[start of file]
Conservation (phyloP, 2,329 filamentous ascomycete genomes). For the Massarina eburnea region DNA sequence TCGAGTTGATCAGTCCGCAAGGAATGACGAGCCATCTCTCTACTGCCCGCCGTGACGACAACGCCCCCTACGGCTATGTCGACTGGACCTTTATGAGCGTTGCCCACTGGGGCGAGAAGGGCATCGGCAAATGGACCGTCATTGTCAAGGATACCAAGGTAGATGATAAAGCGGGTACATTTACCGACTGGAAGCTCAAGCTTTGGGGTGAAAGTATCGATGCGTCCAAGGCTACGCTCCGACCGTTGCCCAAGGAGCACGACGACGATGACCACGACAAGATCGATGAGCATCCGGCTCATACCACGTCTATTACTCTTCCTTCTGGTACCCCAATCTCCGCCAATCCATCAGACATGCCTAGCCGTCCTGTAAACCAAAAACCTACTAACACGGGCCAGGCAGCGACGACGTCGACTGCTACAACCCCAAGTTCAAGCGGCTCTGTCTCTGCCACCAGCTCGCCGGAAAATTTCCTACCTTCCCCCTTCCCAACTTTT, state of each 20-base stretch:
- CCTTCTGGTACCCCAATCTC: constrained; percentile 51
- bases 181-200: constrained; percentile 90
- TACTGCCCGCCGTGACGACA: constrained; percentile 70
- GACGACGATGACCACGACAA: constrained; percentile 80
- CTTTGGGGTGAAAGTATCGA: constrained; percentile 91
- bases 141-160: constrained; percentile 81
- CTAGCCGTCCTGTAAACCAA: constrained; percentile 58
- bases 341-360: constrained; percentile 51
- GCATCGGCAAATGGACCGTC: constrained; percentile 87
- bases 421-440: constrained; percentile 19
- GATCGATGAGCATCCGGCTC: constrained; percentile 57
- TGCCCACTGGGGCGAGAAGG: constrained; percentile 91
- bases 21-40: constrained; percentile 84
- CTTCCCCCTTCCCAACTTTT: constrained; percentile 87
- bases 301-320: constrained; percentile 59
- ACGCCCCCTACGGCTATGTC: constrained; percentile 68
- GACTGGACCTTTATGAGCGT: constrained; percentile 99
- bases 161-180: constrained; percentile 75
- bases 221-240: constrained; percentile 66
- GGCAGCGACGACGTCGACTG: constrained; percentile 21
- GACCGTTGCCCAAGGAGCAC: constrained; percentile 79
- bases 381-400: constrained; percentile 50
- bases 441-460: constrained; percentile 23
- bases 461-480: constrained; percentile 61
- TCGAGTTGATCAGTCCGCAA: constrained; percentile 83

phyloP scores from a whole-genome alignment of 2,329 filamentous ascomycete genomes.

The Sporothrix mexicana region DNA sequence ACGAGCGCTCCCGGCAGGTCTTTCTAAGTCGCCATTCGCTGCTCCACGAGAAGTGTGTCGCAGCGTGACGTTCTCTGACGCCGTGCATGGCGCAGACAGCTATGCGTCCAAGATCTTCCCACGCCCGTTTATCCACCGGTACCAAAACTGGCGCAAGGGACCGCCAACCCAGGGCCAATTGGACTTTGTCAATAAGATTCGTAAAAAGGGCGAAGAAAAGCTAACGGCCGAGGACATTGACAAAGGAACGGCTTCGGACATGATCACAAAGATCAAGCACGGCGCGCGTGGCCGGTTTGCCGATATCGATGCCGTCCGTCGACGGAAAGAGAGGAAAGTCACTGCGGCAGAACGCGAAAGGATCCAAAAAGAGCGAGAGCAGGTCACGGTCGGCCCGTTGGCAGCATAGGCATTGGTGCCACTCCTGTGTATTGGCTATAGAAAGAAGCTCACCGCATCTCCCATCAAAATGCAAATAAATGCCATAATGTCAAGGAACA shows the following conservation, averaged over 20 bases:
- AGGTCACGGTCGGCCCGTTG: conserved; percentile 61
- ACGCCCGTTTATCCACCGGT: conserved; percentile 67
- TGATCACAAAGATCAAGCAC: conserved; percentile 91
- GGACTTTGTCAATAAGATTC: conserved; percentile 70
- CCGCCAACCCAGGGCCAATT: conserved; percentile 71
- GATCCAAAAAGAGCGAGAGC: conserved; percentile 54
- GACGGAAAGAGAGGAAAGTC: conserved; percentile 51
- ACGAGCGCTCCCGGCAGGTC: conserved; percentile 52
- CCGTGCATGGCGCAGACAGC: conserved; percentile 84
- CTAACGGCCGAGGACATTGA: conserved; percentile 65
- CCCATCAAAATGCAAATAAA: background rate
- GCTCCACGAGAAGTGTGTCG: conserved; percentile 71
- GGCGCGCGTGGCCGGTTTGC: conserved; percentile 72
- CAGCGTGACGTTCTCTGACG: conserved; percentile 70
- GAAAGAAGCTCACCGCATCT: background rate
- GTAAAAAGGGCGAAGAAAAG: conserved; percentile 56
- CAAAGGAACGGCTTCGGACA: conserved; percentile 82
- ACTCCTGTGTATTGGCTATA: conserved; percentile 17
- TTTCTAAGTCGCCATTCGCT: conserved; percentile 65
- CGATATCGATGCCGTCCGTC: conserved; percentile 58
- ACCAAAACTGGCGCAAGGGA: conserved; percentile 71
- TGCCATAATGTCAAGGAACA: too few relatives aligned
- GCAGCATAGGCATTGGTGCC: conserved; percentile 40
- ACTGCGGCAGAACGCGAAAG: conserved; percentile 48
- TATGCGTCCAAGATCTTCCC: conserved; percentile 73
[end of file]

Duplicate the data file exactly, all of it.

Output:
Conservation (phyloP, 2,329 filamentous ascomycete genomes). For the Massarina eburnea region DNA sequence TCGAGTTGATCAGTCCGCAAGGAATGACGAGCCATCTCTCTACTGCCCGCCGTGACGACAACGCCCCCTACGGCTATGTCGACTGGACCTTTATGAGCGTTGCCCACTGGGGCGAGAAGGGCATCGGCAAATGGACCGTCATTGTCAAGGATACCAAGGTAGATGATAAAGCGGGTACATTTACCGACTGGAAGCTCAAGCTTTGGGGTGAAAGTATCGATGCGTCCAAGGCTACGCTCCGACCGTTGCCCAAGGAGCACGACGACGATGACCACGACAAGATCGATGAGCATCCGGCTCATACCACGTCTATTACTCTTCCTTCTGGTACCCCAATCTCCGCCAATCCATCAGACATGCCTAGCCGTCCTGTAAACCAAAAACCTACTAACACGGGCCAGGCAGCGACGACGTCGACTGCTACAACCCCAAGTTCAAGCGGCTCTGTCTCTGCCACCAGCTCGCCGGAAAATTTCCTACCTTCCCCCTTCCCAACTTTT, state of each 20-base stretch:
- CCTTCTGGTACCCCAATCTC: constrained; percentile 51
- bases 181-200: constrained; percentile 90
- TACTGCCCGCCGTGACGACA: constrained; percentile 70
- GACGACGATGACCACGACAA: constrained; percentile 80
- CTTTGGGGTGAAAGTATCGA: constrained; percentile 91
- bases 141-160: constrained; percentile 81
- CTAGCCGTCCTGTAAACCAA: constrained; percentile 58
- bases 341-360: constrained; percentile 51
- GCATCGGCAAATGGACCGTC: constrained; percentile 87
- bases 421-440: constrained; percentile 19
- GATCGATGAGCATCCGGCTC: constrained; percentile 57
- TGCCCACTGGGGCGAGAAGG: constrained; percentile 91
- bases 21-40: constrained; percentile 84
- CTTCCCCCTTCCCAACTTTT: constrained; percentile 87
- bases 301-320: constrained; percentile 59
- ACGCCCCCTACGGCTATGTC: constrained; percentile 68
- GACTGGACCTTTATGAGCGT: constrained; percentile 99
- bases 161-180: constrained; percentile 75
- bases 221-240: constrained; percentile 66
- GGCAGCGACGACGTCGACTG: constrained; percentile 21
- GACCGTTGCCCAAGGAGCAC: constrained; percentile 79
- bases 381-400: constrained; percentile 50
- bases 441-460: constrained; percentile 23
- bases 461-480: constrained; percentile 61
- TCGAGTTGATCAGTCCGCAA: constrained; percentile 83

phyloP scores from a whole-genome alignment of 2,329 filamentous ascomycete genomes.

The Sporothrix mexicana region DNA sequence ACGAGCGCTCCCGGCAGGTCTTTCTAAGTCGCCATTCGCTGCTCCACGAGAAGTGTGTCGCAGCGTGACGTTCTCTGACGCCGTGCATGGCGCAGACAGCTATGCGTCCAAGATCTTCCCACGCCCGTTTATCCACCGGTACCAAAACTGGCGCAAGGGACCGCCAACCCAGGGCCAATTGGACTTTGTCAATAAGATTCGTAAAAAGGGCGAAGAAAAGCTAACGGCCGAGGACATTGACAAAGGAACGGCTTCGGACATGATCACAAAGATCAAGCACGGCGCGCGTGGCCGGTTTGCCGATATCGATGCCGTCCGTCGACGGAAAGAGAGGAAAGTCACTGCGGCAGAACGCGAAAGGATCCAAAAAGAGCGAGAGCAGGTCACGGTCGGCCCGTTGGCAGCATAGGCATTGGTGCCACTCCTGTGTATTGGCTATAGAAAGAAGCTCACCGCATCTCCCATCAAAATGCAAATAAATGCCATAATGTCAAGGAACA shows the following conservation, averaged over 20 bases:
- AGGTCACGGTCGGCCCGTTG: conserved; percentile 61
- ACGCCCGTTTATCCACCGGT: conserved; percentile 67
- TGATCACAAAGATCAAGCAC: conserved; percentile 91
- GGACTTTGTCAATAAGATTC: conserved; percentile 70
- CCGCCAACCCAGGGCCAATT: conserved; percentile 71
- GATCCAAAAAGAGCGAGAGC: conserved; percentile 54
- GACGGAAAGAGAGGAAAGTC: conserved; percentile 51
- ACGAGCGCTCCCGGCAGGTC: conserved; percentile 52
- CCGTGCATGGCGCAGACAGC: conserved; percentile 84
- CTAACGGCCGAGGACATTGA: conserved; percentile 65
- CCCATCAAAATGCAAATAAA: background rate
- GCTCCACGAGAAGTGTGTCG: conserved; percentile 71
- GGCGCGCGTGGCCGGTTTGC: conserved; percentile 72
- CAGCGTGACGTTCTCTGACG: conserved; percentile 70
- GAAAGAAGCTCACCGCATCT: background rate
- GTAAAAAGGGCGAAGAAAAG: conserved; percentile 56
- CAAAGGAACGGCTTCGGACA: conserved; percentile 82
- ACTCCTGTGTATTGGCTATA: conserved; percentile 17
- TTTCTAAGTCGCCATTCGCT: conserved; percentile 65
- CGATATCGATGCCGTCCGTC: conserved; percentile 58
- ACCAAAACTGGCGCAAGGGA: conserved; percentile 71
- TGCCATAATGTCAAGGAACA: too few relatives aligned
- GCAGCATAGGCATTGGTGCC: conserved; percentile 40
- ACTGCGGCAGAACGCGAAAG: conserved; percentile 48
- TATGCGTCCAAGATCTTCCC: conserved; percentile 73